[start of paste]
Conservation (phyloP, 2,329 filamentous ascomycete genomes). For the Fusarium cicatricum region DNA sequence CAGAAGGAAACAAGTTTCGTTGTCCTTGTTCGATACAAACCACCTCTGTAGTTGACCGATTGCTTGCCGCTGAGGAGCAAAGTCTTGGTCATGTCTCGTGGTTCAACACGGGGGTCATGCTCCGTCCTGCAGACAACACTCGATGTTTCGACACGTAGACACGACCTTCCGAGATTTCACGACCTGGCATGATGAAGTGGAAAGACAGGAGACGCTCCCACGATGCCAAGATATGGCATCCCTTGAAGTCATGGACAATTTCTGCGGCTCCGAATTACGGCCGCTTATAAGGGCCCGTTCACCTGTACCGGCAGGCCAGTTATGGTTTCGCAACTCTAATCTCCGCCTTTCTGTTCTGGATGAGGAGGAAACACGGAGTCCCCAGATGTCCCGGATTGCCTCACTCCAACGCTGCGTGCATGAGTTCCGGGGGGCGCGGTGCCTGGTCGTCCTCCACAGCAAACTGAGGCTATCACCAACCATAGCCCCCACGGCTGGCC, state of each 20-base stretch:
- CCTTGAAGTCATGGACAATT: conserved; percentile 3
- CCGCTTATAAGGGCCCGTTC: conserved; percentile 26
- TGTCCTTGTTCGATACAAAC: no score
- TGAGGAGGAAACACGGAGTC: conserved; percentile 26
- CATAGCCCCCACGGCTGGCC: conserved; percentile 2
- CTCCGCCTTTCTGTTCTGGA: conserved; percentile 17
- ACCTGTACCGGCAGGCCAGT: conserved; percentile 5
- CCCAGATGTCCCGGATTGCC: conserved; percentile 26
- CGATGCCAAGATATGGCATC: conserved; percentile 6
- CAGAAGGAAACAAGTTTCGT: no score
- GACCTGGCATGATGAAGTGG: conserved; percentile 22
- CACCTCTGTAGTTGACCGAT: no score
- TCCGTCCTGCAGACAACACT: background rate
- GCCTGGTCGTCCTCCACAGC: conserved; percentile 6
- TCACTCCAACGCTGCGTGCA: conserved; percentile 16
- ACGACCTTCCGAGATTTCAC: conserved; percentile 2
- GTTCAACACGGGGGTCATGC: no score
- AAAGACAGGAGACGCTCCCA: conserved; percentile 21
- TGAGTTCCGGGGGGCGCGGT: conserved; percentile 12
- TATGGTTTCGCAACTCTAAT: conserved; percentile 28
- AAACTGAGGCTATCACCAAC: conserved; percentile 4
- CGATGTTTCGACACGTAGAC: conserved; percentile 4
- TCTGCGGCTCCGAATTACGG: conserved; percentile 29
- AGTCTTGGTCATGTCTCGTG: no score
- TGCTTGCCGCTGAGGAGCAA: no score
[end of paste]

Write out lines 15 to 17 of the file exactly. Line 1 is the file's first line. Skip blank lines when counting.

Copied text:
- GCCTGGTCGTCCTCCACAGC: conserved; percentile 6
- TCACTCCAACGCTGCGTGCA: conserved; percentile 16
- ACGACCTTCCGAGATTTCAC: conserved; percentile 2